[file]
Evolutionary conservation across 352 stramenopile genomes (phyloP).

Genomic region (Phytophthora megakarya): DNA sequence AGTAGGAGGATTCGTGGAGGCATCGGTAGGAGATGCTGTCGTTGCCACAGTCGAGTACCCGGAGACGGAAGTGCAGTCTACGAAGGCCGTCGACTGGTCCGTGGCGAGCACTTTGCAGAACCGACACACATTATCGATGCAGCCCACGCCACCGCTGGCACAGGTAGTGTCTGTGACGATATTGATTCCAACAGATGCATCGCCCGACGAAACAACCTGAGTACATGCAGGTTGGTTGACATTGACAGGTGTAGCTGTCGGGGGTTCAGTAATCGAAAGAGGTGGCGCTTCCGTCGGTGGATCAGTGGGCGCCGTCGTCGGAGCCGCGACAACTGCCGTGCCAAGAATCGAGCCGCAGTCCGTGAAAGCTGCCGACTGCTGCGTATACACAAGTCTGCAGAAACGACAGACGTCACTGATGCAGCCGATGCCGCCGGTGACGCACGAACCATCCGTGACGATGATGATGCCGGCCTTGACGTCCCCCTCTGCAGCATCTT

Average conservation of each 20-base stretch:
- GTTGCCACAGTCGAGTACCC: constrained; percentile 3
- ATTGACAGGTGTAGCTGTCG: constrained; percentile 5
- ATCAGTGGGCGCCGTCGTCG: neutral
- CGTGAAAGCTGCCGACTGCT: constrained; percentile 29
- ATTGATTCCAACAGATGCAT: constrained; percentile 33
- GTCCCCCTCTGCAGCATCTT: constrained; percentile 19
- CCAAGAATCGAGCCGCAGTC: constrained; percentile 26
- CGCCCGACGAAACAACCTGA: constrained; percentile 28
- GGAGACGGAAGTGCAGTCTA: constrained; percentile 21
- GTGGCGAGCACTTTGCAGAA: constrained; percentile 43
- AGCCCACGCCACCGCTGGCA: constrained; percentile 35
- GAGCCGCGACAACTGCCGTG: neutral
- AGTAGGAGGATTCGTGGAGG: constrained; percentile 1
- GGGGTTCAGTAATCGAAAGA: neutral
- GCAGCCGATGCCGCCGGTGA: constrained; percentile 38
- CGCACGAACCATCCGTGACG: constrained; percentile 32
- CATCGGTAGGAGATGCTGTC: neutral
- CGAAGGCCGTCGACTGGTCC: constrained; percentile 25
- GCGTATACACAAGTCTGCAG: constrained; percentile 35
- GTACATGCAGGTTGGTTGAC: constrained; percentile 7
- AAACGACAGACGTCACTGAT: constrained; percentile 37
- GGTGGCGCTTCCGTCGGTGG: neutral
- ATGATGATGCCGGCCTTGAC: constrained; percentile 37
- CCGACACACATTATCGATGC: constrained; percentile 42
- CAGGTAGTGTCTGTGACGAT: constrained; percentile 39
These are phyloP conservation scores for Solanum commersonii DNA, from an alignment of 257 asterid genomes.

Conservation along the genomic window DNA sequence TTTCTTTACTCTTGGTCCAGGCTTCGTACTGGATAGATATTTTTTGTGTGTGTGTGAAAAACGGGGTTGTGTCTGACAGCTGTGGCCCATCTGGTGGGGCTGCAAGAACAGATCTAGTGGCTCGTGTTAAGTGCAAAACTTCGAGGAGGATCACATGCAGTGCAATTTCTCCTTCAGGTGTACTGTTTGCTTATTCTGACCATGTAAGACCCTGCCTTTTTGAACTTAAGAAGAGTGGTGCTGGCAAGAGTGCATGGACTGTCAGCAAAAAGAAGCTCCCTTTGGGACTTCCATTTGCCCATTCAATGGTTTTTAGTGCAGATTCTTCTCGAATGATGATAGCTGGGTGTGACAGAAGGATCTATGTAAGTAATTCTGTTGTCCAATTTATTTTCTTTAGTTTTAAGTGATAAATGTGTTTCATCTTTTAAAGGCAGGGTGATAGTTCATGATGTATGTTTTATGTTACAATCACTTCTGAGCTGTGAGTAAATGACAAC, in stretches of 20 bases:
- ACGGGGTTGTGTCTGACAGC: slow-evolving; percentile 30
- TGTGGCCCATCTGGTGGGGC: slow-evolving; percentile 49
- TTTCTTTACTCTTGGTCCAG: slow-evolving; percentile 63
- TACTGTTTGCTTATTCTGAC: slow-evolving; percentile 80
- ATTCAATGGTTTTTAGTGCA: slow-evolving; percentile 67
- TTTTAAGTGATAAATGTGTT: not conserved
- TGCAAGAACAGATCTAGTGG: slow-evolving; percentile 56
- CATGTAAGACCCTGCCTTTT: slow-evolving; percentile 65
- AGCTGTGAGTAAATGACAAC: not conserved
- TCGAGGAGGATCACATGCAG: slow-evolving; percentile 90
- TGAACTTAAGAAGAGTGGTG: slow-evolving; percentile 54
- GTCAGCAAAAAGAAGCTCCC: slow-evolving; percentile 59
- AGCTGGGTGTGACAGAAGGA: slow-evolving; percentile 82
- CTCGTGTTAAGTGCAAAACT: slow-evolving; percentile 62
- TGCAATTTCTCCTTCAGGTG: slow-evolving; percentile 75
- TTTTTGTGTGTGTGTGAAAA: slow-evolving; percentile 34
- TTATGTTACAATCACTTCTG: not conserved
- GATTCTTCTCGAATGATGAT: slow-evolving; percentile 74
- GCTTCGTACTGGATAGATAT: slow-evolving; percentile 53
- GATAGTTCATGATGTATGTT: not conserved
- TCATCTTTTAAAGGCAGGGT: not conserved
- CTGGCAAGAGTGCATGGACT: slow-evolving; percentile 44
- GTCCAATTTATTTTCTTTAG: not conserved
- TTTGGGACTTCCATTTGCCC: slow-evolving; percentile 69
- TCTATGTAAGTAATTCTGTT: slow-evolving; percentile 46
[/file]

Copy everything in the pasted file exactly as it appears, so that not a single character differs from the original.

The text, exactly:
Evolutionary conservation across 352 stramenopile genomes (phyloP).

Genomic region (Phytophthora megakarya): DNA sequence AGTAGGAGGATTCGTGGAGGCATCGGTAGGAGATGCTGTCGTTGCCACAGTCGAGTACCCGGAGACGGAAGTGCAGTCTACGAAGGCCGTCGACTGGTCCGTGGCGAGCACTTTGCAGAACCGACACACATTATCGATGCAGCCCACGCCACCGCTGGCACAGGTAGTGTCTGTGACGATATTGATTCCAACAGATGCATCGCCCGACGAAACAACCTGAGTACATGCAGGTTGGTTGACATTGACAGGTGTAGCTGTCGGGGGTTCAGTAATCGAAAGAGGTGGCGCTTCCGTCGGTGGATCAGTGGGCGCCGTCGTCGGAGCCGCGACAACTGCCGTGCCAAGAATCGAGCCGCAGTCCGTGAAAGCTGCCGACTGCTGCGTATACACAAGTCTGCAGAAACGACAGACGTCACTGATGCAGCCGATGCCGCCGGTGACGCACGAACCATCCGTGACGATGATGATGCCGGCCTTGACGTCCCCCTCTGCAGCATCTT

Average conservation of each 20-base stretch:
- GTTGCCACAGTCGAGTACCC: constrained; percentile 3
- ATTGACAGGTGTAGCTGTCG: constrained; percentile 5
- ATCAGTGGGCGCCGTCGTCG: neutral
- CGTGAAAGCTGCCGACTGCT: constrained; percentile 29
- ATTGATTCCAACAGATGCAT: constrained; percentile 33
- GTCCCCCTCTGCAGCATCTT: constrained; percentile 19
- CCAAGAATCGAGCCGCAGTC: constrained; percentile 26
- CGCCCGACGAAACAACCTGA: constrained; percentile 28
- GGAGACGGAAGTGCAGTCTA: constrained; percentile 21
- GTGGCGAGCACTTTGCAGAA: constrained; percentile 43
- AGCCCACGCCACCGCTGGCA: constrained; percentile 35
- GAGCCGCGACAACTGCCGTG: neutral
- AGTAGGAGGATTCGTGGAGG: constrained; percentile 1
- GGGGTTCAGTAATCGAAAGA: neutral
- GCAGCCGATGCCGCCGGTGA: constrained; percentile 38
- CGCACGAACCATCCGTGACG: constrained; percentile 32
- CATCGGTAGGAGATGCTGTC: neutral
- CGAAGGCCGTCGACTGGTCC: constrained; percentile 25
- GCGTATACACAAGTCTGCAG: constrained; percentile 35
- GTACATGCAGGTTGGTTGAC: constrained; percentile 7
- AAACGACAGACGTCACTGAT: constrained; percentile 37
- GGTGGCGCTTCCGTCGGTGG: neutral
- ATGATGATGCCGGCCTTGAC: constrained; percentile 37
- CCGACACACATTATCGATGC: constrained; percentile 42
- CAGGTAGTGTCTGTGACGAT: constrained; percentile 39
These are phyloP conservation scores for Solanum commersonii DNA, from an alignment of 257 asterid genomes.

Conservation along the genomic window DNA sequence TTTCTTTACTCTTGGTCCAGGCTTCGTACTGGATAGATATTTTTTGTGTGTGTGTGAAAAACGGGGTTGTGTCTGACAGCTGTGGCCCATCTGGTGGGGCTGCAAGAACAGATCTAGTGGCTCGTGTTAAGTGCAAAACTTCGAGGAGGATCACATGCAGTGCAATTTCTCCTTCAGGTGTACTGTTTGCTTATTCTGACCATGTAAGACCCTGCCTTTTTGAACTTAAGAAGAGTGGTGCTGGCAAGAGTGCATGGACTGTCAGCAAAAAGAAGCTCCCTTTGGGACTTCCATTTGCCCATTCAATGGTTTTTAGTGCAGATTCTTCTCGAATGATGATAGCTGGGTGTGACAGAAGGATCTATGTAAGTAATTCTGTTGTCCAATTTATTTTCTTTAGTTTTAAGTGATAAATGTGTTTCATCTTTTAAAGGCAGGGTGATAGTTCATGATGTATGTTTTATGTTACAATCACTTCTGAGCTGTGAGTAAATGACAAC, in stretches of 20 bases:
- ACGGGGTTGTGTCTGACAGC: slow-evolving; percentile 30
- TGTGGCCCATCTGGTGGGGC: slow-evolving; percentile 49
- TTTCTTTACTCTTGGTCCAG: slow-evolving; percentile 63
- TACTGTTTGCTTATTCTGAC: slow-evolving; percentile 80
- ATTCAATGGTTTTTAGTGCA: slow-evolving; percentile 67
- TTTTAAGTGATAAATGTGTT: not conserved
- TGCAAGAACAGATCTAGTGG: slow-evolving; percentile 56
- CATGTAAGACCCTGCCTTTT: slow-evolving; percentile 65
- AGCTGTGAGTAAATGACAAC: not conserved
- TCGAGGAGGATCACATGCAG: slow-evolving; percentile 90
- TGAACTTAAGAAGAGTGGTG: slow-evolving; percentile 54
- GTCAGCAAAAAGAAGCTCCC: slow-evolving; percentile 59
- AGCTGGGTGTGACAGAAGGA: slow-evolving; percentile 82
- CTCGTGTTAAGTGCAAAACT: slow-evolving; percentile 62
- TGCAATTTCTCCTTCAGGTG: slow-evolving; percentile 75
- TTTTTGTGTGTGTGTGAAAA: slow-evolving; percentile 34
- TTATGTTACAATCACTTCTG: not conserved
- GATTCTTCTCGAATGATGAT: slow-evolving; percentile 74
- GCTTCGTACTGGATAGATAT: slow-evolving; percentile 53
- GATAGTTCATGATGTATGTT: not conserved
- TCATCTTTTAAAGGCAGGGT: not conserved
- CTGGCAAGAGTGCATGGACT: slow-evolving; percentile 44
- GTCCAATTTATTTTCTTTAG: not conserved
- TTTGGGACTTCCATTTGCCC: slow-evolving; percentile 69
- TCTATGTAAGTAATTCTGTT: slow-evolving; percentile 46